• Respected them as a professional and a person?
• Backed them up and acted with integrity?
• Lead by example and listened to their ideas?
• Genuinely cared about them and didn’t blame them for genuine mistakes?
• Treated them fairly and decently?
• Have you built trust and transparency?

If you can answer these questions positively you could be looking at getting an extra 30% effort from 60% of your people as well as being crowned best boss ever!

According to Professor Roebuck, companies with high engagement levels:
• are 71% more likely to outperform their peers in sector;
• can produce an earnings per share 2.6 times higher than competitors with low engagement (Gallup); and,
• could increase revenue by up to 43% (Hay).

In addition, companies with greater than 10% profit growth had 39% more engaged staff and 45% fewer disengaged staff than those with less than 10% growth (Hewitt). Bank branches with high employee engagement achieved 16% higher profit margin growth than those with lower scores (Standard Chartered).

Accenture managed to increase net revenue by 21.6% in six months by implementing an engagement initiative. Companies with high engagement scores improved operating income by 19.2% compared to a decline of 32.7% in those with low scores in a 12-month period (Towers Perrin). Also, engagement can halve days lost though sickness (CBI).

Step 2 – engagement is not enough.

You must go further than inspiring employee engagement, Professor Roebuck said. It is vital to focus the energy and commitment, developed through Step 1, on the objectives that really matter. This means focusing on purpose, context and collaboration and, ultimately, engaging customers Key leadership initiatives include ensuring taking simple day-today actions that inspire belief and lead by example, and building an environment that focuses on the key priorities, on “what matters”. The ultimate objective, Professor Roebuck noted, was “building an aligned community of effort and collaboration focused on delivering excellence to customers”.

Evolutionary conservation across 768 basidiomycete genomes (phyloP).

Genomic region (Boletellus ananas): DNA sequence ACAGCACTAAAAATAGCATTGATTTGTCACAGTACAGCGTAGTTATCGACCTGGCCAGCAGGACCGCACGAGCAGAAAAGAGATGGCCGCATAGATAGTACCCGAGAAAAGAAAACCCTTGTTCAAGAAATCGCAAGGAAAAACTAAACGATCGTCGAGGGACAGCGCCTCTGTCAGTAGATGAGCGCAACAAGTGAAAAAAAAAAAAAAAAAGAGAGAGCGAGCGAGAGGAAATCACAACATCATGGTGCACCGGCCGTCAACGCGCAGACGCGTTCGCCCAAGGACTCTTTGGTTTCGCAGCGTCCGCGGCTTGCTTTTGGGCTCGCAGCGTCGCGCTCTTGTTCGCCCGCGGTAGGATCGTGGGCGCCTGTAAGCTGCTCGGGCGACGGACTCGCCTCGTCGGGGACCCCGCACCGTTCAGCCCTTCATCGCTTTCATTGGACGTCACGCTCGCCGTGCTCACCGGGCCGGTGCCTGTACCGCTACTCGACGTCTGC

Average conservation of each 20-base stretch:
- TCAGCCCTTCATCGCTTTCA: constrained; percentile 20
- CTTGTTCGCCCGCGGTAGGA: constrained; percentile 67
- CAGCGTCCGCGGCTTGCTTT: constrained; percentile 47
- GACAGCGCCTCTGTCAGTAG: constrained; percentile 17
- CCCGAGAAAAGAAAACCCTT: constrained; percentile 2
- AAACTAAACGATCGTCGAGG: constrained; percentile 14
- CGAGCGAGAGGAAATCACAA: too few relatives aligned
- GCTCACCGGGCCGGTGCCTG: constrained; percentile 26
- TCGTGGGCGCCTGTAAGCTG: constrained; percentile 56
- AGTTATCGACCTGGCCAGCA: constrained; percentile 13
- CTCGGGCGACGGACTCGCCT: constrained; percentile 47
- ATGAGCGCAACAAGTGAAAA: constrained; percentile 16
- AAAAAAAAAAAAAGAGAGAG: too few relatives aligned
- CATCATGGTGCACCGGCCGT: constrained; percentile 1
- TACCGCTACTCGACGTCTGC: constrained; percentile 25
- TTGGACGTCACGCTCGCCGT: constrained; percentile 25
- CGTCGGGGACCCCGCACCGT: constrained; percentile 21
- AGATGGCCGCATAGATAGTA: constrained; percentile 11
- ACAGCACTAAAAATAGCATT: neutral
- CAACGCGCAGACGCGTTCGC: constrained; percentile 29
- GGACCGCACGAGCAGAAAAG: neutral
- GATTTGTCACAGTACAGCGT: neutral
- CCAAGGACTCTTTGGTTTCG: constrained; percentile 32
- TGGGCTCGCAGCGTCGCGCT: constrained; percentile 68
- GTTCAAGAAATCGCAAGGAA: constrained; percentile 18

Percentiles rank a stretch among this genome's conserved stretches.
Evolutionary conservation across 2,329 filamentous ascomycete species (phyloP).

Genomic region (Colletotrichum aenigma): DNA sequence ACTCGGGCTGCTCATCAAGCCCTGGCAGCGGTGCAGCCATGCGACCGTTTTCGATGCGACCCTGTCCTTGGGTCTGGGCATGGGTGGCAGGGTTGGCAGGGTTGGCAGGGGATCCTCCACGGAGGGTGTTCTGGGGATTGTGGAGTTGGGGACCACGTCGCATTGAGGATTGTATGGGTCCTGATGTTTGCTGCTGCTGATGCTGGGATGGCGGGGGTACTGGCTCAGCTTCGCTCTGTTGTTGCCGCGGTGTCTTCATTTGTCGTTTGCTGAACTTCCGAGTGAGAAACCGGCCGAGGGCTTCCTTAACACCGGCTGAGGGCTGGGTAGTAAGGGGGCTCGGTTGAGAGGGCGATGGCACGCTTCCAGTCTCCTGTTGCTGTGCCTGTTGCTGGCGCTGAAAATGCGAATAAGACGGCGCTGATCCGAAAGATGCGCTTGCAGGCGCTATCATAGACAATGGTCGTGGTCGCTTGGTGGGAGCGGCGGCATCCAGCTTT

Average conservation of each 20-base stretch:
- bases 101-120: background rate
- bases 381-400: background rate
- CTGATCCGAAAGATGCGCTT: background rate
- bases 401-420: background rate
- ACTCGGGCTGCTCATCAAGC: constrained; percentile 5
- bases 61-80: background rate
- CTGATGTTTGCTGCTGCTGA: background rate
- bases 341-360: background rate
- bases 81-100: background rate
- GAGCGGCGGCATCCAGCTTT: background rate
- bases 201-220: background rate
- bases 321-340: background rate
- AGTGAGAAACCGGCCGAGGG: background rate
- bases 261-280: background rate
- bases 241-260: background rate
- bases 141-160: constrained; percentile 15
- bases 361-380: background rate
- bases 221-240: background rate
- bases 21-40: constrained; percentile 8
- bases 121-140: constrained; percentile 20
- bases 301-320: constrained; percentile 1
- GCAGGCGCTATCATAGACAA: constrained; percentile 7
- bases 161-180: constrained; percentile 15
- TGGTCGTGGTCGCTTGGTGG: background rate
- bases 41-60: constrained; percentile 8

Internet of Things

The final presentation on Day One focused on how brands and retailers are using technology, data and seamless service to learn from and ‘lock-in’ customers. The range of expert speakers included Sanjay Sauldie, EIMIA; Benjamin Thym, Barcoo; Paul Gill, WD-40 Company and international trend watcher, Richard Van Hooijdonk. The speakers emphasised the impact of the Internet of Things and the need to understand the qualities that websites and applications need to have to make a real difference in customers’ lives. They need to be genuinely useful, save money and save time.

Some fascinating examples were given such as the Expecting Baby App, produced by Enfamil, a milk formula maker in the USA, who released an app that organises and tracks each baby stage from planning to delivery, complete with reminders, facts and announcement pushers.

Amazon has developed a product called Echo, a smart home speaker which uses voice search technology to answer questions and seamlessly adds items to an Amazon cart. It even has the ability to order Domino’s pizza and enables bank customers to pay their bills. A final example of this kind of smart innovation came from Australia, where detergent brand Omo has introduced Peggy, a smart peg that aims to revolutionise the way people do their laundry. The wifi-enabled peg sends instant alerts to an app about the weather and the drying time cycle on that day.

Catch up on our other reports from the 4th Annual Global DIY Summit here here.